4. Discussion

4.1. The Extinction of mtDNA Lineages

Ancient DNA studies reveal that prehistoric populations had a genetic variation that has not been transmitted to modern populations [25,26]. This extinction process is evident at the level of mtDNA lineages. For example, the Mal’ta 1 [27] and Cioclovina 1 [11] specimens had haplogroup U basal mtDNA lineages (Figure S1) with 9 and 1 particular mutations, respectively, which are not found as diagnostic of any of the present-day U haplogroups. In the same way, all the Paleolithic lineages that arose from the basal clade U2′3′4′7′8′9 (Figure S1) should be considered extinct because none of their particular or shared mutations are diagnostic of any of the six lineages that persist today. Haplogroup U8, studied here, is one of these lineages, and the mtDNA of the Bacho Kiro 1653 Paleolithic specimen belonged to this clade [26], but it is now also an extinct lineage (Figure S1). The case of the entire haplogroup U8c, which was present in the Paleolithic from northeastern Europe [28] to southern Italy [23] is, perhaps, the most striking example of a wide extinction. In the same way, if we look at the prehistoric specimens, indicated in red along the phylogenetic tree (Figure S1), we will find lineages that belonged to branches U8a and U8b but that have not left descendants today. In some cases, this occurs for entire subclades such as the U8b1b subclade characterized by transitions in the 6465 and 8572 positions, which groups only Neolithic samples from eastern Europe (Figure S1). As a haploid, non-recombining marker with a high mutation rate, mtDNA genealogies that include prehistoric samples are especially well suited for visualizing the extinction of many of these past lineages.

4.2. The Peopling of Europe from an U8a Perspective

Our phylogenetic analysis supports U8 radiation in western Eurasia around 50 kya, following, in short, previous radiation of macrohaplogroup U* in central Asia [2]. The most probable geographic origin for the U8 branching phenomenon seems to be the Caucasus because there is where the deepest lineages of U8b had their roots. This would explain the generalized expansion of the now-extinct U8c clade throughout Europe [11,12,23,28], the high presence of U8a lineages in the Paleolithic of central and western Europe [11,12], and the old age of some U8b lineages in the Middle East. After LGM, U8c was completely extinct; however, some lineages of the U8a branch survived this period but never reached the high frequencies of earlier times, remaining to this day mainly in areas of western and northern Europe where the Neolithic demic wave had less influence. At this point, it is pertinent to introduce the Basque people in this discussion. It has been previously proposed that U8a reveals a Paleolithic settlement in the Basque country and that their primitive founders most probably came from western Asia and did not follow a north African route [13]. Our results closely agree with these hypotheses. Basques significantly differ from the rest of the Iberian Peninsula by their comparatively higher frequency of U8a and lower frequency of U8b lineages (p = 0.0126). In this respect, Basques are more similar to southern France populations [29]. This could be attributed to a comparatively minor influence on the Basques of the Neolithic maternal gene flow. The fact that the Basque U8a lineages are spread in both of the oldest clusters (U8a1 and U8a2) is proof of their ancient implantation in the Basque country. The close relationship of northern African U8a haplotypes with the Near East, and its large distance from those of the Basques (Figure 1), also confirm that the affinities of the Basque lineages are with those of European populations. Basques also actively participated in European regional interchanges that occurred since the Mesolithic (Table 4). Britain was singularly affected by these migrations, potentially receiving consecutive gene flows from Iberia, including Basques, and western, northern, and central Europe. For its part, northern Europe seems to have received migrating groups from both western and eastern regions. Finally, the younger U8a clades witness local expansions from Neolithic to Bronze Age that were particularly important in eastern Europe.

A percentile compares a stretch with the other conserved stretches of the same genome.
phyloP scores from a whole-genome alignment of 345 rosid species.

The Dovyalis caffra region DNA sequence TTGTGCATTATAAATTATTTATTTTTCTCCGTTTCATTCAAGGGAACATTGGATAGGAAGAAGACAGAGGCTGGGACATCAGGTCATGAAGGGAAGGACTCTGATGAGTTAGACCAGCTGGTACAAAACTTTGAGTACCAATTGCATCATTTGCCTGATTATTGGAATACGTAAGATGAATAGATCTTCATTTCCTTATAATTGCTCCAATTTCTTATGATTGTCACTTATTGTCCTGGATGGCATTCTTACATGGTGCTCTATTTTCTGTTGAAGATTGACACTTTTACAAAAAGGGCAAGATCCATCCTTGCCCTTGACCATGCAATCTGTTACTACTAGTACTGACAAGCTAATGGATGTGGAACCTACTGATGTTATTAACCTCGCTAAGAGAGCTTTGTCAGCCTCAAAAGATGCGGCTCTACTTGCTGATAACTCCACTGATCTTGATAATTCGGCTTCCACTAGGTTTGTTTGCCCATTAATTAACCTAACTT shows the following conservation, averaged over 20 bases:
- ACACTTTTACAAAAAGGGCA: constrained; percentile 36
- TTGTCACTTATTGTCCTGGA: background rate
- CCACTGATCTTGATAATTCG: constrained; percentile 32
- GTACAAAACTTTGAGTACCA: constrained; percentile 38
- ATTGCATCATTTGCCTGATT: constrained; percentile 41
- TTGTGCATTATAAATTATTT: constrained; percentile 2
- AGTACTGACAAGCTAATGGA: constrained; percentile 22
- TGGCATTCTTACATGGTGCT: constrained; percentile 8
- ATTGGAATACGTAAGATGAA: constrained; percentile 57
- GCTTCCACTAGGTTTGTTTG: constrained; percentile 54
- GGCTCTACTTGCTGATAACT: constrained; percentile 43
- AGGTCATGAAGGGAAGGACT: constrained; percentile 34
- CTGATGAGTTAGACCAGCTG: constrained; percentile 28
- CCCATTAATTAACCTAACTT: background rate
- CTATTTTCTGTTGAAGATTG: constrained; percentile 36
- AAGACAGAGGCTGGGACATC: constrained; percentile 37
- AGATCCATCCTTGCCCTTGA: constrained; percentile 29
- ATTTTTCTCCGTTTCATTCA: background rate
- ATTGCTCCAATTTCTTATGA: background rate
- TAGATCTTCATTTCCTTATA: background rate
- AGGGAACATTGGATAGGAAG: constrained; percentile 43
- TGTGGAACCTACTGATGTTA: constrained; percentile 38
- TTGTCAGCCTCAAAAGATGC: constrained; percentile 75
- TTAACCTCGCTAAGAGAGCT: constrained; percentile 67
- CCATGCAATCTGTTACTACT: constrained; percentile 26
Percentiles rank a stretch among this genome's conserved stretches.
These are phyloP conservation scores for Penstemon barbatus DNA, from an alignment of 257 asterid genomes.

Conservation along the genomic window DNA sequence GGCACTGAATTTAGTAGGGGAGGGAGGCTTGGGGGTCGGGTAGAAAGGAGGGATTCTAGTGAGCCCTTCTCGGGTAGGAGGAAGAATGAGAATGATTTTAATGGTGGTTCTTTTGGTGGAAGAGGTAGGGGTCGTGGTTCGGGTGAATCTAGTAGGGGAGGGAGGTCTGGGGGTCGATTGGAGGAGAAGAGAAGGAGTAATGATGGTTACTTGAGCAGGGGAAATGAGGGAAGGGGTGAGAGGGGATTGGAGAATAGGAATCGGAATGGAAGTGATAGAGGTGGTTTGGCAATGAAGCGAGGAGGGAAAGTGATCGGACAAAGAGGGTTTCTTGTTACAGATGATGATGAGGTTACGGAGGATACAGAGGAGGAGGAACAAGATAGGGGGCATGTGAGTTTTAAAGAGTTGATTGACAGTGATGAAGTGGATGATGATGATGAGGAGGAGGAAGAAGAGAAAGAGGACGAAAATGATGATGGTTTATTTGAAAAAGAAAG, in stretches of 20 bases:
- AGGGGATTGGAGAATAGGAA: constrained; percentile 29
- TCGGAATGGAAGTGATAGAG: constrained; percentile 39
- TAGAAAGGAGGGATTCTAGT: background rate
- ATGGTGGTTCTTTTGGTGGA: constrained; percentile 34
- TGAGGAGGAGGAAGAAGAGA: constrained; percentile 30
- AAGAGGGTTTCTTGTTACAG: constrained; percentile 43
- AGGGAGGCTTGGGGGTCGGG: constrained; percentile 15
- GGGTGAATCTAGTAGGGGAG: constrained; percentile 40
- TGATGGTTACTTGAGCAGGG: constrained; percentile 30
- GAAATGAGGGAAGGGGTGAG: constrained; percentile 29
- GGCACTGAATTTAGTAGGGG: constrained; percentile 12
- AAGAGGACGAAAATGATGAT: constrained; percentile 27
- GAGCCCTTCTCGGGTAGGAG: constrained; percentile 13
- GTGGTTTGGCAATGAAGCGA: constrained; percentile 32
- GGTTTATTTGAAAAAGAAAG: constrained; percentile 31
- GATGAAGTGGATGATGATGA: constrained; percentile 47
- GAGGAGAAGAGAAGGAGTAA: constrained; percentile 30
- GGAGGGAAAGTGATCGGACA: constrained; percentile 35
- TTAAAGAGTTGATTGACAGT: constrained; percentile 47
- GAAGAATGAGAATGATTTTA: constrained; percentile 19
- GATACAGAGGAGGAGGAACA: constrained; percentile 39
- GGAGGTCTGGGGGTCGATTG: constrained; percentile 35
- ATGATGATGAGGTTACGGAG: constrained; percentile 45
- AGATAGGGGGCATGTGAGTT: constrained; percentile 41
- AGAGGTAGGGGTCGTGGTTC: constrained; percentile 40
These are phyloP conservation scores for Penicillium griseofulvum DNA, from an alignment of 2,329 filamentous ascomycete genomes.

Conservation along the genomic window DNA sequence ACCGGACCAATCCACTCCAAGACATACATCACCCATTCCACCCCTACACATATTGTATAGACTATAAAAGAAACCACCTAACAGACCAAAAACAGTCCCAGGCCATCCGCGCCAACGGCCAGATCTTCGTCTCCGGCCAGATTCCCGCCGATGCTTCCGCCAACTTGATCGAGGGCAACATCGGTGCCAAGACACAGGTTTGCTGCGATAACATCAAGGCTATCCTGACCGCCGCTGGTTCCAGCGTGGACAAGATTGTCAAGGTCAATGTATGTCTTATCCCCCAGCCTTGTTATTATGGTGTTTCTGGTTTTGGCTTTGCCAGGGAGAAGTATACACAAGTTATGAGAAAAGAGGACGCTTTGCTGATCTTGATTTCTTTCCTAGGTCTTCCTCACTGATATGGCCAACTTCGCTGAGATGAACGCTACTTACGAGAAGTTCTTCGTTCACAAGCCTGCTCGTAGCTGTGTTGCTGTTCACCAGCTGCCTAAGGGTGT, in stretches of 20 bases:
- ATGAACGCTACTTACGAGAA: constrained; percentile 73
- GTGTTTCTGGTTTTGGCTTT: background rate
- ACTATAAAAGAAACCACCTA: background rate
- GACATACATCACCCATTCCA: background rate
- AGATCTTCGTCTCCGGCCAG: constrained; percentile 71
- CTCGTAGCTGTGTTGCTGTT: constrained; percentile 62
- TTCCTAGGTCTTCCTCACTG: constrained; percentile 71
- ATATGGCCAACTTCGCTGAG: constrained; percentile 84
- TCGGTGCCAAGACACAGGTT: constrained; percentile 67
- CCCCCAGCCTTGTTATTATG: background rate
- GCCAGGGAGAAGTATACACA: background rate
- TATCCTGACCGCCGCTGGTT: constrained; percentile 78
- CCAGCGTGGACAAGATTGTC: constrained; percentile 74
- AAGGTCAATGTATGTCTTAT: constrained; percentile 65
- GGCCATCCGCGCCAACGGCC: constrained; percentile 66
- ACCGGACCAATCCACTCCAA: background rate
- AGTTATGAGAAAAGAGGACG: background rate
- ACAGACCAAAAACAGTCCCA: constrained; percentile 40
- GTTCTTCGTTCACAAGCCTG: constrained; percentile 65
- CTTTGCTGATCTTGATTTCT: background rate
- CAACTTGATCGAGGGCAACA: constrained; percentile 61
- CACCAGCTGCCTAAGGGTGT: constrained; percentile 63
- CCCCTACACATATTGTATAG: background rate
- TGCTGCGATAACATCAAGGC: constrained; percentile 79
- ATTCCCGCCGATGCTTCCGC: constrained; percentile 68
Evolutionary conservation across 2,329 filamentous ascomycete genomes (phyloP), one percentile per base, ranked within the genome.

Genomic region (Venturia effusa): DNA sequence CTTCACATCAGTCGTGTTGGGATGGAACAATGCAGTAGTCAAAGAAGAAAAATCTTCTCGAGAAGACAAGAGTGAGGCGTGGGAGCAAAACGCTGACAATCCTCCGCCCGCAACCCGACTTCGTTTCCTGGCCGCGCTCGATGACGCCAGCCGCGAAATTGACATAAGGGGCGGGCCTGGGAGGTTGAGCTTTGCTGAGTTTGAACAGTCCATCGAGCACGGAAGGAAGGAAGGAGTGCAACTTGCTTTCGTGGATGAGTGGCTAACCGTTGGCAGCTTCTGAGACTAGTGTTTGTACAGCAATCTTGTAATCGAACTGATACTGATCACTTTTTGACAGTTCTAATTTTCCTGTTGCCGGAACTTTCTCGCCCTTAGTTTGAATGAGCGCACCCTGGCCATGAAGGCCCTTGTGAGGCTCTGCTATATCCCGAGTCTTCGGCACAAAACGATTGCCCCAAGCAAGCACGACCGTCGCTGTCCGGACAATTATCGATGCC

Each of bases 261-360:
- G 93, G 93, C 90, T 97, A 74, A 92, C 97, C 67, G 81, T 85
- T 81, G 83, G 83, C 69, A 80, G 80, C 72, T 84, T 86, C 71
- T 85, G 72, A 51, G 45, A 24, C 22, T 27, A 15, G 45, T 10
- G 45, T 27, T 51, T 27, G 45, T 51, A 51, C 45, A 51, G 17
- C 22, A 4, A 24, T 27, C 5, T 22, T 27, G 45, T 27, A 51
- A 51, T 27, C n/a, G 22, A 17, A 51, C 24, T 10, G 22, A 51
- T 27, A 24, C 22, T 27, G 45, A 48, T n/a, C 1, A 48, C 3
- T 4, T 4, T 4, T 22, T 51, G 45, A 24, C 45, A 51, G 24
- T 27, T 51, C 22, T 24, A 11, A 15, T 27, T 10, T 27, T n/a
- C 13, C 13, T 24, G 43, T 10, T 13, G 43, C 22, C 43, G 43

4.3. The Peopling of Europe from a U8b Perspective